The political soap opera around a princess’s brief candidacy has further exposed the dangerous rifts within the country. Until they are addressed, the cycle of elections, unrest and coups is likely to continue

Thailand is due to go to the polls next month, but after a short-lived political earthquake it looks likelier than ever that the military will entrench its hold. The country has been waiting for this election since general Prayuth Chan-ocha took power five years ago, via the 13th successful coup since 1932, and promised an election within months. Despite the military’s unpopularity – it pledged to “return happiness”, tackle corruption and reconcile the country, and has failed on all counts – it has formed a party and its man is standing as a candidate. Rigged rules introduced by the junta require a prime minister to have a majority of the combined houses of parliament: having appointed the 250-seat senate, it need only cobble together a coalition of 126 seats in the 500-seat elected lower house.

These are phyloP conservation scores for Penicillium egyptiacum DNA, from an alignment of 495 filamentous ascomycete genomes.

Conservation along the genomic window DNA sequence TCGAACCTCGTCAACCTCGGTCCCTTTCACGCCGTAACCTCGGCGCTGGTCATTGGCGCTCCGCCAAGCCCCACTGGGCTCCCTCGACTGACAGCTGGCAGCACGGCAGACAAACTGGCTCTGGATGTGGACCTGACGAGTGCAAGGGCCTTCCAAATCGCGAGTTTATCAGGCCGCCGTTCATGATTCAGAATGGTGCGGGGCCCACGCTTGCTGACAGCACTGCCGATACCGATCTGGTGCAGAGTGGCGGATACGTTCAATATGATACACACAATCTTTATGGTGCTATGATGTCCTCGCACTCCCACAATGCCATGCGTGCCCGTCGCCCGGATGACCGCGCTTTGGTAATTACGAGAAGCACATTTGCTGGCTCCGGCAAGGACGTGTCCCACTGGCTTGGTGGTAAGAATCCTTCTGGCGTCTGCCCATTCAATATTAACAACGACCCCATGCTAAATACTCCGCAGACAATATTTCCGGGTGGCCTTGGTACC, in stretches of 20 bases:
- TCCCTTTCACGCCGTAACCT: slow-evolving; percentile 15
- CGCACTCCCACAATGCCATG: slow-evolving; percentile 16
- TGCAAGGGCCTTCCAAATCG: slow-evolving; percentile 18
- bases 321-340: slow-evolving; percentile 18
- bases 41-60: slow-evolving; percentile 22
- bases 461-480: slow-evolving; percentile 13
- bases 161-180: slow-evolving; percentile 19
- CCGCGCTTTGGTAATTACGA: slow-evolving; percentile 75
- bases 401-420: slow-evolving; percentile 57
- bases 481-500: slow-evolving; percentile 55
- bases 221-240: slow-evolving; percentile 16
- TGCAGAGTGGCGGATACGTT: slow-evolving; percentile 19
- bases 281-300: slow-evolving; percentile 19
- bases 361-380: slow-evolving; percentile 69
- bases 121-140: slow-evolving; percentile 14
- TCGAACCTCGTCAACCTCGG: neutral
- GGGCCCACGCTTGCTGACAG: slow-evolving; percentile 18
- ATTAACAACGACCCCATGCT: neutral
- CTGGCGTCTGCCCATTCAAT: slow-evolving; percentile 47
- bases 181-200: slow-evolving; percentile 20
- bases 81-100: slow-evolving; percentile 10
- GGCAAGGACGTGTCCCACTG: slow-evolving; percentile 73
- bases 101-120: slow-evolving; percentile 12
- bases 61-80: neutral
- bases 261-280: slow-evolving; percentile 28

The plan was thrown into doubt this month by the seismic announcement that a member of the revered royal family, Princess Ubolratana Mahidol, would stand as a potential prime minister, as the candidate for a party loathed by Thailand’s royalist elites because it is aligned with its controversial exiled former prime minister Thaksin Shinawatra. The aftershock was equally powerful: within hours her brother the king announced that her decision was “inappropriate” since the monarchy is “above politics”. Although his sister relinquished her title when she married an American in 1972, she has been treated as a royal since returning to Thailand on her divorce.

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Read More The Guardian view on Thailand’s election: staving off the real reckoning | Editorial

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